NEW YORK (Thomson Reuters Foundation) - U.S. campaigners are calling on the nation’s largest supermarket chain to introduce a plastics-free aisle, giving shoppers the option of buying products without pollution-making packaging.
An online petition has drawn some 75,000 signatures in less than a week asking Kroger Co. to provide a plastics-free option in its 2,800 stores.
The petition comes less than a month after the Dutch organic chain Ekoplaza set up what it said was the world’s first such supermarket aisle, a move hailed by environmentalists.
Campaigners behind the online petition to Kroger say they were inspired by the Dutch store’s launch of the aisle of some 700 products, from meats to sauces, packaged in metal, grass paper or compostable materials.
“People would love to have that in the United States,” said Rebecca Gerber of Care2, a California-based petition website that launched the appeal last week.
“You can tell by how fast this petition grew that this is something that (our supporters) want stores and companies that produce plastic to take on seriously.”
Plastic disintegrates slowly, and plastic waste is clogging the world’s oceans and beaches, environmental authorities say.
Eight million metric tons of plastic - bottles, packaging and other waste - are dumped into the ocean every year, killing marine life and entering the human food chain, according to the United Nations’ environment agency.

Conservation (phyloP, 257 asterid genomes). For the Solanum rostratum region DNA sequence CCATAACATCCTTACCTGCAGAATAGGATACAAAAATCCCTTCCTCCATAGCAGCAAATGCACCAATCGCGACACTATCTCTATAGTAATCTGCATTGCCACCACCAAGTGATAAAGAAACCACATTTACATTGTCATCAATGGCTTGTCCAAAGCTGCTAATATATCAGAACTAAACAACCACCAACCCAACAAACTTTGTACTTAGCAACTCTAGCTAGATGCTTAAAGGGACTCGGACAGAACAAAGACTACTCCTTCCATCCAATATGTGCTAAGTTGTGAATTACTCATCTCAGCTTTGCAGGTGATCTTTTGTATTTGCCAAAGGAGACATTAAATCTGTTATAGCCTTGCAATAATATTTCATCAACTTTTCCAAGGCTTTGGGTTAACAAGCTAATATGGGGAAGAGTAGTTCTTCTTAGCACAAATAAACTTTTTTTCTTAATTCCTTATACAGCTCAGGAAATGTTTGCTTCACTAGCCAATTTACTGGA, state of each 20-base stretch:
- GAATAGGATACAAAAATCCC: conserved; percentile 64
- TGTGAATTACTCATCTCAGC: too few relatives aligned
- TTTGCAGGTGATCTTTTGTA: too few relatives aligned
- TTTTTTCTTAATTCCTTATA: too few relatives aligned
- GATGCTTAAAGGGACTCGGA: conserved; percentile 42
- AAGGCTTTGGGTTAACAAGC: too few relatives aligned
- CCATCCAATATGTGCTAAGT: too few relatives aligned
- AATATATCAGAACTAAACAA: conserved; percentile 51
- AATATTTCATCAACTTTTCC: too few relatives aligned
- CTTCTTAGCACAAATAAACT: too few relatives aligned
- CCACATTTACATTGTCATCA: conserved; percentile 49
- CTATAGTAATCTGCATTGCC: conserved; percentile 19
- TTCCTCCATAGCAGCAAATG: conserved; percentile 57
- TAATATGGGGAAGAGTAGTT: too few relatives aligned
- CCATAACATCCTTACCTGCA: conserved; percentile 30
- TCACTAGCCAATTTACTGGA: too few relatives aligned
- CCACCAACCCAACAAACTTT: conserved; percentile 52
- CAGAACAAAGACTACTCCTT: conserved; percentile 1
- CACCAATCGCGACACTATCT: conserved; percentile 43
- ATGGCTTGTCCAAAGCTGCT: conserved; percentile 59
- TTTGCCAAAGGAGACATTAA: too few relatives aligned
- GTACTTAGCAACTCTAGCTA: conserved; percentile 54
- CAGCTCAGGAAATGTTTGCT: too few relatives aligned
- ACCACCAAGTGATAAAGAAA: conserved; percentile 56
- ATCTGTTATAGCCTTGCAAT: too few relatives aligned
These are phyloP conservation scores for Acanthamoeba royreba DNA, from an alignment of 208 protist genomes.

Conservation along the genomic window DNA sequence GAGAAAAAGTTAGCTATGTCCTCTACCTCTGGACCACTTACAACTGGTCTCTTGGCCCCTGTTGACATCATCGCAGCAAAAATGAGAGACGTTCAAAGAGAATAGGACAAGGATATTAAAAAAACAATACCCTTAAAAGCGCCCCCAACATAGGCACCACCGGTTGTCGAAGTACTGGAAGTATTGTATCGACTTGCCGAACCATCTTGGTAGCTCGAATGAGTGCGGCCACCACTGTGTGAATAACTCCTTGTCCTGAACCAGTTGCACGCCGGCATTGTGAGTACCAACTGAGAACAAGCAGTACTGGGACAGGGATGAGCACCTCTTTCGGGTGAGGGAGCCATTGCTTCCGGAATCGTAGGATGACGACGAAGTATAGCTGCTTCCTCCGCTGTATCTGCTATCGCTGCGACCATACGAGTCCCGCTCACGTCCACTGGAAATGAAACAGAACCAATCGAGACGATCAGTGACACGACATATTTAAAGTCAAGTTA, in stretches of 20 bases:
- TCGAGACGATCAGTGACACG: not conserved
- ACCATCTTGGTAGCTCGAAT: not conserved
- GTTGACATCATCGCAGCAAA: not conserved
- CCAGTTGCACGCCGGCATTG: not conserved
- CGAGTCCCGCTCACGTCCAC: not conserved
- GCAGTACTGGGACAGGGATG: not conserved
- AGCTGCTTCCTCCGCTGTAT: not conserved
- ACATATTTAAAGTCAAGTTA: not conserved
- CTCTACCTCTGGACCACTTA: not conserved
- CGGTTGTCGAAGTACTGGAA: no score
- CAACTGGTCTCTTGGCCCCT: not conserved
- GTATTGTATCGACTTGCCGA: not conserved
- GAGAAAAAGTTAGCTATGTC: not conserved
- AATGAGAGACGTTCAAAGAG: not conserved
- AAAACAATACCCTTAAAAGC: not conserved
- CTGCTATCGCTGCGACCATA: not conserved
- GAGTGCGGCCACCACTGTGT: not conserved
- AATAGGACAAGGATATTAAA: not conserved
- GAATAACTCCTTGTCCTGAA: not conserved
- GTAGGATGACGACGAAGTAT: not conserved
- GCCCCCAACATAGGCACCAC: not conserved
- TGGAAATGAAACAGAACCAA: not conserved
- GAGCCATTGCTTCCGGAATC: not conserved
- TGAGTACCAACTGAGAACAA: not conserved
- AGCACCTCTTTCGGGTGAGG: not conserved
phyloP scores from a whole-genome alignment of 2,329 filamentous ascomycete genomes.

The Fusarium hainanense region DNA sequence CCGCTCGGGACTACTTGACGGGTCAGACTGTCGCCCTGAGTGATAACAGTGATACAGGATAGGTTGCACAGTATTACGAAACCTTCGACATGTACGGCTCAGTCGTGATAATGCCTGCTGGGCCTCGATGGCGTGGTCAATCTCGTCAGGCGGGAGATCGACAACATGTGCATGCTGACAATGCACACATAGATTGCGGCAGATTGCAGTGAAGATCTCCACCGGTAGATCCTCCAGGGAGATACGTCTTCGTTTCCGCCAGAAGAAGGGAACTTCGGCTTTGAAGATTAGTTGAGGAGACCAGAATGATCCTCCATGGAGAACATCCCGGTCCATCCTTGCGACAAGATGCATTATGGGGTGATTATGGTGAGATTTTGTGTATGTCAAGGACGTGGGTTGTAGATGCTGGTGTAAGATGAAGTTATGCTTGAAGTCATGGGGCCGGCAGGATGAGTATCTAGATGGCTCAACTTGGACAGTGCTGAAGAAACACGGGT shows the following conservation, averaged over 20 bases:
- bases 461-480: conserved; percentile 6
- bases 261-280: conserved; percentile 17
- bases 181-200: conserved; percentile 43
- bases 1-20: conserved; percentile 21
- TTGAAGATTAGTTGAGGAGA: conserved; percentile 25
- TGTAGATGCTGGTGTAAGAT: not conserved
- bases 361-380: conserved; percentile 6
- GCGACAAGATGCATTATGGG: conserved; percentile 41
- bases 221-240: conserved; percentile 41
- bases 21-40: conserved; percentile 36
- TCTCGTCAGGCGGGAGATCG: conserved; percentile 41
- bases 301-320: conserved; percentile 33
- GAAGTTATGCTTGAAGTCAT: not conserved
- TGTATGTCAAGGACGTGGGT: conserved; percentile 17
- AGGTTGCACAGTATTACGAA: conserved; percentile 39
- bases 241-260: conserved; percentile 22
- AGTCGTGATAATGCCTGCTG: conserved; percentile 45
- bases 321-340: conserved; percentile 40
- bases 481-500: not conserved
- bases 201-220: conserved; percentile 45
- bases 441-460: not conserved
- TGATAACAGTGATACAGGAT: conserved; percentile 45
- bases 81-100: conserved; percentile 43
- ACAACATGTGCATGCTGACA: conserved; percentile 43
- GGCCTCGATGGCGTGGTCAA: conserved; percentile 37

Kroger did not respond immediately to a request for comment.
The Cincinnati, Ohio-based company was the country’s largest supermarket chain in 2016 as measured by retail sales, according to the National Retail Federation.
Care2 said it will submit the petition to the grocery chain when signatures reach 100,000.
Sian Sutherland, who co-founded A Plastic Planet, the advocacy group who campaigned for the Dutch plastics-free aisle, said she was pleased the idea hopped continents.
“This kind of ripple effect is exactly what is needed,” she told the Thomson Reuters Foundation.
The impetus to crack down on plastic pollution has been rapidly gaining ground, said Maurie Cohen, a professor who specializes in sustainable consumption at the New Jersey Institute of Technology.
Countries from Britain to China and U.S. states such as California and Hawaii have been devising policies to cut on plastic waste - mainly plastic bags.
But phasing out plastic wrapping by implementing a plastics-free aisle could prove more challenging, said Cohen.
“If it’s not commercially successful, it would entail a significant loss on the part of supermarkets,” he said.
Forty percent of plastic produced globally is destined for single-use packaging, according to researchers.